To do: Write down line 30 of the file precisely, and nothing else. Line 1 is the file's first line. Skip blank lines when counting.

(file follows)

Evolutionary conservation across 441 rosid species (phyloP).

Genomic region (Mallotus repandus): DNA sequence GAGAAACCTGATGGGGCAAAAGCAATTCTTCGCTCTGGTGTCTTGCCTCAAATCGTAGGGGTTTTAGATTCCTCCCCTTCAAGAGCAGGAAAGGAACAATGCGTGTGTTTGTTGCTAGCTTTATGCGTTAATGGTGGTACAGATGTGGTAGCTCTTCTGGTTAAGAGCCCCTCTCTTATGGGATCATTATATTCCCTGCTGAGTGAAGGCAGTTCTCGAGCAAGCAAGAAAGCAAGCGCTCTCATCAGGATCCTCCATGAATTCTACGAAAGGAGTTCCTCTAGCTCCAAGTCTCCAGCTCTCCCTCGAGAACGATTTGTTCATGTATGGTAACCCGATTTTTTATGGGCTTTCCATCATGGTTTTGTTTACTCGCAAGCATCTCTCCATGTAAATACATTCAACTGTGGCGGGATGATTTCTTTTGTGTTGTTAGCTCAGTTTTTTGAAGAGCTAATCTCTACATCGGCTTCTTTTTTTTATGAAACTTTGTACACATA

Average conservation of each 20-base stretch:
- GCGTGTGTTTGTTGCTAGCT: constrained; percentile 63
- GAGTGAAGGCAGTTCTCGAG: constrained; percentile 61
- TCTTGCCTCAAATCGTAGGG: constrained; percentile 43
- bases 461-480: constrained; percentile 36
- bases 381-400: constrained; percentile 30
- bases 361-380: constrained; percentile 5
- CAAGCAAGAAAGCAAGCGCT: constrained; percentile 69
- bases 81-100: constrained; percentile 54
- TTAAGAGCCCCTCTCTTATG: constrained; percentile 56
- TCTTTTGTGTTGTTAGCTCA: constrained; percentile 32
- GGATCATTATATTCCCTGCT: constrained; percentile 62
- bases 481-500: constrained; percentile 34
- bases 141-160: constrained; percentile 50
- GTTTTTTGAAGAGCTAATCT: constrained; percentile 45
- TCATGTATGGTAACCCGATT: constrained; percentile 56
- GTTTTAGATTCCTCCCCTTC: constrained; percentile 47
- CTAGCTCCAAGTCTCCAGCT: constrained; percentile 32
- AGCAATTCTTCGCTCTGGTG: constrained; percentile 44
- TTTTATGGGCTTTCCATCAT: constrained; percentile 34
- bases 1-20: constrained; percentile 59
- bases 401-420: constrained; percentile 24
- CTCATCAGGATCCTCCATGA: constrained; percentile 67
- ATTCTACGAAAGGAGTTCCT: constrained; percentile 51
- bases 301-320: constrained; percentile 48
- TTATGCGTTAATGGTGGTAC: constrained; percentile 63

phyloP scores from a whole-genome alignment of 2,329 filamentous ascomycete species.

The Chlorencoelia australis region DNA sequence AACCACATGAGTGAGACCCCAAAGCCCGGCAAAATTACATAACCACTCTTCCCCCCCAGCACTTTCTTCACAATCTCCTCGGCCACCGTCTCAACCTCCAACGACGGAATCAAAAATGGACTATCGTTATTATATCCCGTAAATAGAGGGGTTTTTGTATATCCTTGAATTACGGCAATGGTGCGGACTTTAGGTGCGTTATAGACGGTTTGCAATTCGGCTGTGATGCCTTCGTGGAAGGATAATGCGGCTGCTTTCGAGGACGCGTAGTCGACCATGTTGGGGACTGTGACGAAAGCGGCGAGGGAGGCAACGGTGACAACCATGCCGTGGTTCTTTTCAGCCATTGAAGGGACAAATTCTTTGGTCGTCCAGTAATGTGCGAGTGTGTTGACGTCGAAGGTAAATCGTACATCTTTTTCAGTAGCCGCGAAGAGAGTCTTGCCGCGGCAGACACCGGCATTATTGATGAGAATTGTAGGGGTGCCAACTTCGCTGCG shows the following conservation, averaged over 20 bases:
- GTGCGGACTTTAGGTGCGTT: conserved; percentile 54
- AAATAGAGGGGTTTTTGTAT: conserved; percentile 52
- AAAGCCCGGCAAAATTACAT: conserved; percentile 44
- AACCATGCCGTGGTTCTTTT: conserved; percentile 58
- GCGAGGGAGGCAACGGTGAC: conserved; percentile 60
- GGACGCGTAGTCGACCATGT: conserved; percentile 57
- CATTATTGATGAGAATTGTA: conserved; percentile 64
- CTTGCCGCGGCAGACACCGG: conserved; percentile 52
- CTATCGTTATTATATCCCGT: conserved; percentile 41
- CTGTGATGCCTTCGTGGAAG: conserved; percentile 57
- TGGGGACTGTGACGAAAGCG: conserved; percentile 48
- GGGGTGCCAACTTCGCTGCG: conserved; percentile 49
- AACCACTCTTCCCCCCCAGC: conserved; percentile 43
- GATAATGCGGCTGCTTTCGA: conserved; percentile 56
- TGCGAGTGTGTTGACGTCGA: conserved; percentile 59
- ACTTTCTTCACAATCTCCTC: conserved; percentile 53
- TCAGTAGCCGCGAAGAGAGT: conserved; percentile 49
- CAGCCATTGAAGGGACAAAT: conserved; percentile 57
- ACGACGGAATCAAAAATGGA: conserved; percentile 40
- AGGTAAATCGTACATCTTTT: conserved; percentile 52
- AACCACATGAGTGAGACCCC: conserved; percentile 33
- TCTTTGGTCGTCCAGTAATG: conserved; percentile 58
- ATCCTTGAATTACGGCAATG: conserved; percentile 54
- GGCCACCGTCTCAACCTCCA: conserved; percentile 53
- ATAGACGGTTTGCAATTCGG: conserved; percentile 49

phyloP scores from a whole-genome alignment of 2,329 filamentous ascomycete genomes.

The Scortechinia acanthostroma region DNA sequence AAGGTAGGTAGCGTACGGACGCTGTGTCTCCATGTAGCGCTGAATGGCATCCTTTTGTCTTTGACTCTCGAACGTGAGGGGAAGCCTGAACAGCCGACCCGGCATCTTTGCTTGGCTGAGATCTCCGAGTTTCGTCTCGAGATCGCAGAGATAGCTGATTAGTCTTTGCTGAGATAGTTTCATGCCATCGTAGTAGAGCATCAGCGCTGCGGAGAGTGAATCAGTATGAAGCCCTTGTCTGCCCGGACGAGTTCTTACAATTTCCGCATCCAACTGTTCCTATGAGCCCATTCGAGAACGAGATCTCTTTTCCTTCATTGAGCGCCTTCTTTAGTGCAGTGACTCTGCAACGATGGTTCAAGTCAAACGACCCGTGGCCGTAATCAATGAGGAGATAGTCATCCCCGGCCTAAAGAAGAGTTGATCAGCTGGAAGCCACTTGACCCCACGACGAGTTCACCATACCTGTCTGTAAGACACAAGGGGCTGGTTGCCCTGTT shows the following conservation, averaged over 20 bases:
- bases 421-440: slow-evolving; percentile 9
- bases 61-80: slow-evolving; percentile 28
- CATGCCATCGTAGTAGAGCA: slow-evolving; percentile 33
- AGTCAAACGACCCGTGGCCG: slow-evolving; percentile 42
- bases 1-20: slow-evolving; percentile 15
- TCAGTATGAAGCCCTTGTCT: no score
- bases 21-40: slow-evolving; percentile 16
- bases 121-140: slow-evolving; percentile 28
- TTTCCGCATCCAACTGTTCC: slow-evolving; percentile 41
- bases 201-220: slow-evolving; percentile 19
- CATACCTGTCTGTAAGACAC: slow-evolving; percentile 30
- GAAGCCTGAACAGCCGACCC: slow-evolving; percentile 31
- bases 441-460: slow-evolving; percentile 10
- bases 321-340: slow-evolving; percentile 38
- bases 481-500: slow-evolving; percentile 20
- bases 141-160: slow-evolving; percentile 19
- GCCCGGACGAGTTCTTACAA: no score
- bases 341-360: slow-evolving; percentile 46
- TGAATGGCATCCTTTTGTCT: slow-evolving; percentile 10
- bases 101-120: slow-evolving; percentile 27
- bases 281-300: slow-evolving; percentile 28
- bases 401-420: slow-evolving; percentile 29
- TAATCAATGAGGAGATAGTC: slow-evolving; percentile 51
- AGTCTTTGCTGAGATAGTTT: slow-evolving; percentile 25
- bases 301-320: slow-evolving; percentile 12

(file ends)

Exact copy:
The Chlorencoelia australis region DNA sequence AACCACATGAGTGAGACCCCAAAGCCCGGCAAAATTACATAACCACTCTTCCCCCCCAGCACTTTCTTCACAATCTCCTCGGCCACCGTCTCAACCTCCAACGACGGAATCAAAAATGGACTATCGTTATTATATCCCGTAAATAGAGGGGTTTTTGTATATCCTTGAATTACGGCAATGGTGCGGACTTTAGGTGCGTTATAGACGGTTTGCAATTCGGCTGTGATGCCTTCGTGGAAGGATAATGCGGCTGCTTTCGAGGACGCGTAGTCGACCATGTTGGGGACTGTGACGAAAGCGGCGAGGGAGGCAACGGTGACAACCATGCCGTGGTTCTTTTCAGCCATTGAAGGGACAAATTCTTTGGTCGTCCAGTAATGTGCGAGTGTGTTGACGTCGAAGGTAAATCGTACATCTTTTTCAGTAGCCGCGAAGAGAGTCTTGCCGCGGCAGACACCGGCATTATTGATGAGAATTGTAGGGGTGCCAACTTCGCTGCG shows the following conservation, averaged over 20 bases: